Flawed heroes are the only ones available.
This should not surprise us. Take biblical heroes for example. A friend and I have been discussing the Noah story lately. My friend is not taken with Noah. As he notes, Noah tells no one of the pending disaster, does not attempt to argue God out of the flood, takes no responsibility for his drunkenness or his nakedness, and speaks only to lay a curse on his grandsons. What’s to admire in Noah, asks my friend?
His question got me thinking about other biblical heroes, and try as I might I can’t think of a single woman or man who passes the flawless test. Kings, prophets, major and minor players in the drama of salvation history: all display one or more unsavory traits. Yet God selects and works with them to accomplish whatever it is God is doing in a given time and place.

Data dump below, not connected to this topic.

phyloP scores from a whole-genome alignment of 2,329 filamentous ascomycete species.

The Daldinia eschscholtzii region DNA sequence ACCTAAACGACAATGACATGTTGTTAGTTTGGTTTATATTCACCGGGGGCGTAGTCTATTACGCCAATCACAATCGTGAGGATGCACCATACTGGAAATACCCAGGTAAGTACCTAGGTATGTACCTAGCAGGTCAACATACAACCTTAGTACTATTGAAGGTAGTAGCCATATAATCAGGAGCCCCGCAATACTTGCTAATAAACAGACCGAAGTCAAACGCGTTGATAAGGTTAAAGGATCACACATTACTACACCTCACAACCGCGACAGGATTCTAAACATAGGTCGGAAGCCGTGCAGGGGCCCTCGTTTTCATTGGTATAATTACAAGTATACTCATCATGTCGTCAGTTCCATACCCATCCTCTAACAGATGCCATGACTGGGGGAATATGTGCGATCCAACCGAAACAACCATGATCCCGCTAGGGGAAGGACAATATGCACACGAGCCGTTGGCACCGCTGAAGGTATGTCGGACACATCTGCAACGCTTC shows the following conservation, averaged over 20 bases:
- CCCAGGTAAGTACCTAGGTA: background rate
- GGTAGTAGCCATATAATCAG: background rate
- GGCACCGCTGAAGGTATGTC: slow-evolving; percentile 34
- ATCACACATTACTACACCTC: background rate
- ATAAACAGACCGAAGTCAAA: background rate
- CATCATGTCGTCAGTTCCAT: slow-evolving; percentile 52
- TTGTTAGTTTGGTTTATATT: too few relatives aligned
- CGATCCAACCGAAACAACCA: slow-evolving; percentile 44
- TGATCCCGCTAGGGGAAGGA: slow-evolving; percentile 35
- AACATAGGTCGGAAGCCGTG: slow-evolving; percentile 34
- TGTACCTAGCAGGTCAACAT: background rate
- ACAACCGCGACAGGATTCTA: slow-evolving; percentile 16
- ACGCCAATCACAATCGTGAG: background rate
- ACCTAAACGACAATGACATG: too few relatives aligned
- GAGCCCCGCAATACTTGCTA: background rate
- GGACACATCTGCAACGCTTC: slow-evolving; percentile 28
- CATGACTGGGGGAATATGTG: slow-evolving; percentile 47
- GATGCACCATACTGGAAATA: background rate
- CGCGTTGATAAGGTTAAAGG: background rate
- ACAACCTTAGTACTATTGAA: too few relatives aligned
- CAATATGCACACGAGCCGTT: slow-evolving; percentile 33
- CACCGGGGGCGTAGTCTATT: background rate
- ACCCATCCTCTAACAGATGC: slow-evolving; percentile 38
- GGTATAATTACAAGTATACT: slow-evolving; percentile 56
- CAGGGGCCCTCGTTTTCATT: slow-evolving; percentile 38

Apparently, God can handle our dysfunction, error, wrong-headedness and sin. God works with us as we are, even as he dreams of our becoming Christ-like, both as individuals and as the People of God.
All of which leads me to look differently at others than might once have been the case. Rather than spot a person’s flaws and say to myself, “Well, too bad, that disqualifies her or him from service to God,” I now try to say, “I see some of the flaws there, but I wonder what God might do with him or her anyway.” The same change in question applies to how I look at myself.
Let’s give three cheers for flawed heroes. They’re the only game in town.